Schaeffler is launching a new compact bearing unit for locating bearing concepts for wind turbine main rotors. The double-row tapered roller bearing unit in an O-arrangement is greased, sealed and supplied pre-assembled. It is flanged onto the rotor via the inner ring and to the nacelle via the outer ring. The internal clearance is already preset, which significantly reduces logistics and installation costs.
All the forces generated by the wind have a direct impact on the rotor bearings, and the rolling bearings are subjected to high dynamic loads and operating conditions. For the compact drive train design with a locating bearing concept, this means that all forces and torques have to be supported by a bearing. The tapered roller bearing unit is pre-drilled for flange mounting and enables loads to be supported safely and reliably thanks to the large contact angle and narrow axial guidance of the rotor.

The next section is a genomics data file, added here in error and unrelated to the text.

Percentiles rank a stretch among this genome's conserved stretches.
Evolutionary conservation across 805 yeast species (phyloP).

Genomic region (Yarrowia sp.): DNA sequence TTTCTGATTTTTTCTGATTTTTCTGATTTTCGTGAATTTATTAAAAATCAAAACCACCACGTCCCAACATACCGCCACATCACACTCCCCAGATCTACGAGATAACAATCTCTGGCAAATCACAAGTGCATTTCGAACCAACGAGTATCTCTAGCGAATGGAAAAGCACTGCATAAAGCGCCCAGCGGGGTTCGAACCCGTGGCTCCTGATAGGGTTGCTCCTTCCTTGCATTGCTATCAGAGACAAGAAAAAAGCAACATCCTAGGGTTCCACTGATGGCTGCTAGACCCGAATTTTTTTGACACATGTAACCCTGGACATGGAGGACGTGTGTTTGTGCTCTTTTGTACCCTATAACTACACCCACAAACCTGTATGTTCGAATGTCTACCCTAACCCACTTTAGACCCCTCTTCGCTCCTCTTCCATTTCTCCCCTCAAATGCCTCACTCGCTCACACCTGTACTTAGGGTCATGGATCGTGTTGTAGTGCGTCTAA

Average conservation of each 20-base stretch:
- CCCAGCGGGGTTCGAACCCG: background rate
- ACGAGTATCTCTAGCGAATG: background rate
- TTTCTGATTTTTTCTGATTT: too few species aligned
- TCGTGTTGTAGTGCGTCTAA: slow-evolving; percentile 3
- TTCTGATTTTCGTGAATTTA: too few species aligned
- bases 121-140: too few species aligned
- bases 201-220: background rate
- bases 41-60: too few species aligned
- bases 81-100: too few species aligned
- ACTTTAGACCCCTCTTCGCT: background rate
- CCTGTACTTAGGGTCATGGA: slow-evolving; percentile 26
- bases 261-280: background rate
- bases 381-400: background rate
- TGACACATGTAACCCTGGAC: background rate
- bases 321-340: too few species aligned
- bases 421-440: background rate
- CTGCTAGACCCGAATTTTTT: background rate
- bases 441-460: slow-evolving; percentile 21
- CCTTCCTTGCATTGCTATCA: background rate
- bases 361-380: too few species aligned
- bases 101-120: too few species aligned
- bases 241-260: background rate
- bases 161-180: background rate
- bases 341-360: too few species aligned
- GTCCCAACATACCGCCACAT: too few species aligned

Schaeffler's in-house ASTRAIOS large-size bearing test rig has played an important part in the development of the tapered roller bearing unit pre-drilled for flange mounting. Whereas calculations of the life of smaller rolling bearings are easy to apply to large bearings, this is not the case for other parameters such as kinematics and friction torques. That is why these simulations must be validated using test results. Measurements are fed back into the simulation models by means of a multi-stage process, and the models then calculate the loads and the kinematic behaviour of a large bearing. If any deformations are calculated, their impact on the functioning of the rolling bearing can now be simulated and validated on the test rig.
Since commissioning in 2011, ASTRAIOS has provided key insights into characteristics that previously could not be tested, such as seals and lubrication systems, operation (influence of temperature and connecting screws) and roller speed. The resulting system expertise is used continuously to optimise components and technology to provide customers with an optimum system. Here, Schaeffler increasingly relies on state-of-the-art heat treatment processes. This allows engineers at Schaeffler to develop new bearing systems for wind turbines in a very short period of time and to customise these to the customer's specific requirements.
For more information about the new compact bearing unit, please go to www.schaeffler.com.